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By Jeremy Glaser and Greggory Warren, CFA | 04-28-2014 03:00 PM

Burning Questions for Buffett

Coke's compensation package and Berkshire's new specialty insurance business are just some of the topics that will come up at this year's Woodstock for Capitalists.

Jeremy Glaser: For Morningstar, I'm Jeremy Glaser. At this year's Berkshire Hathaway Annual Meeting, our analyst Gregg Warren will be on a panel asking questions to Warren Buffett and Charlie Munger. I'm here with him today to talk about some big topics that he thinks are going to be discussed.

Gregg, thanks for joining me today.

Gregg Warren: Thanks for having me.

Glaser: Unlike the past couple of years, it doesn't seem to be a one big topic that's dominating the preconference conversation. What do you think will be some of the issues that are going to be discussed. What's one that you think will be on people's minds?

Warren: I think you're absolutely right. I think if we go back the past couple of years, [MidAmerican Energy Holdings chairman David Sokol's resignation] three years ago cropped up and really kind of dominated the meeting overall. We also had some election year stuff going on in 2012.

But when we look at this year, the past year, there really hasn't been much that cropped up that screams out, "This is going to be a big topic of discussion." And I think the one that does stand out more recently has been the issue with the Coca-Cola compensation plan. Buffett has stated that he wasn't very happy with the plan; he thought it was excessive. But at the same time, Berkshire voted to abstain instead of voting against the plan, which to us doesn't really hold true with a lot of the standards that Berkshire has put in place historically. I'm not really sure that saying that "Voting against Coke is like voting against America," is really the right answer here. So, I think in some sense this issue is going to come up. There are going to be some questions about it.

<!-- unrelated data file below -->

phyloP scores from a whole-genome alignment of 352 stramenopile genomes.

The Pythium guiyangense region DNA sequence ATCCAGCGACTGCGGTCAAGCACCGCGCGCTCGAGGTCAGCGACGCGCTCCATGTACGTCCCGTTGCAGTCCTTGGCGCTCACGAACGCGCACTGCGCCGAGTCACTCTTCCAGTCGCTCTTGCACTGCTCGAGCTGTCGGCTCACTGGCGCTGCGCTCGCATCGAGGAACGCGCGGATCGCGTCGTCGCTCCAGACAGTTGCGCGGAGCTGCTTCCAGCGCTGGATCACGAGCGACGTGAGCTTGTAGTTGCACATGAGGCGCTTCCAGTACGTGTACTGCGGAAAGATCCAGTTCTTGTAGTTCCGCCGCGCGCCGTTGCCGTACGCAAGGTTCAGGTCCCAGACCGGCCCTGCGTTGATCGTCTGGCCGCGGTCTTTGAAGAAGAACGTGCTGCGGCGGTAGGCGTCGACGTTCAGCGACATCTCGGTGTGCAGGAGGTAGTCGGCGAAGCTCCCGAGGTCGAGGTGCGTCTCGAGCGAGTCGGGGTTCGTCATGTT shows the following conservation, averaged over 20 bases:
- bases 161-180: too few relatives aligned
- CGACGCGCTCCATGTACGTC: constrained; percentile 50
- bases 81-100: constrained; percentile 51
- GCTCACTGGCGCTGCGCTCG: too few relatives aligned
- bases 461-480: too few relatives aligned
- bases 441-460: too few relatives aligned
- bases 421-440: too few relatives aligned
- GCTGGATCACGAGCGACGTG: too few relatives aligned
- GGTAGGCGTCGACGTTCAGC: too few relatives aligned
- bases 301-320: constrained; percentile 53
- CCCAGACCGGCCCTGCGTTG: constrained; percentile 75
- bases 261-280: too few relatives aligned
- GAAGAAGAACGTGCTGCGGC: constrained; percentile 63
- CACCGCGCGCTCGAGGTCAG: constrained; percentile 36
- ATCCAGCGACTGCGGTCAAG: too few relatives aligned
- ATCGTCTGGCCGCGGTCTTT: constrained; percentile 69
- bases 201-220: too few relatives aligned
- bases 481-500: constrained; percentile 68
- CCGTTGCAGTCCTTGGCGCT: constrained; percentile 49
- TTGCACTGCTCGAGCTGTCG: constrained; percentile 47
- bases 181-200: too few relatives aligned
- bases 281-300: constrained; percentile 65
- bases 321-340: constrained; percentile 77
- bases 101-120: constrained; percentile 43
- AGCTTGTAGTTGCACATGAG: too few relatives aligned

The thing is in some circles an abstain is a no vote, but if you really want to send a message, if you're really saying, "I don't like this plan, I think it's excessive, I think it dilutes shareholders," then the obvious vote is against. And it's not saying something negative against management; it's not saying something negative against Coke. It's just saying, "Listen, we want to make sure that we're protecting shareholders' interests," which is ultimately the board's job.

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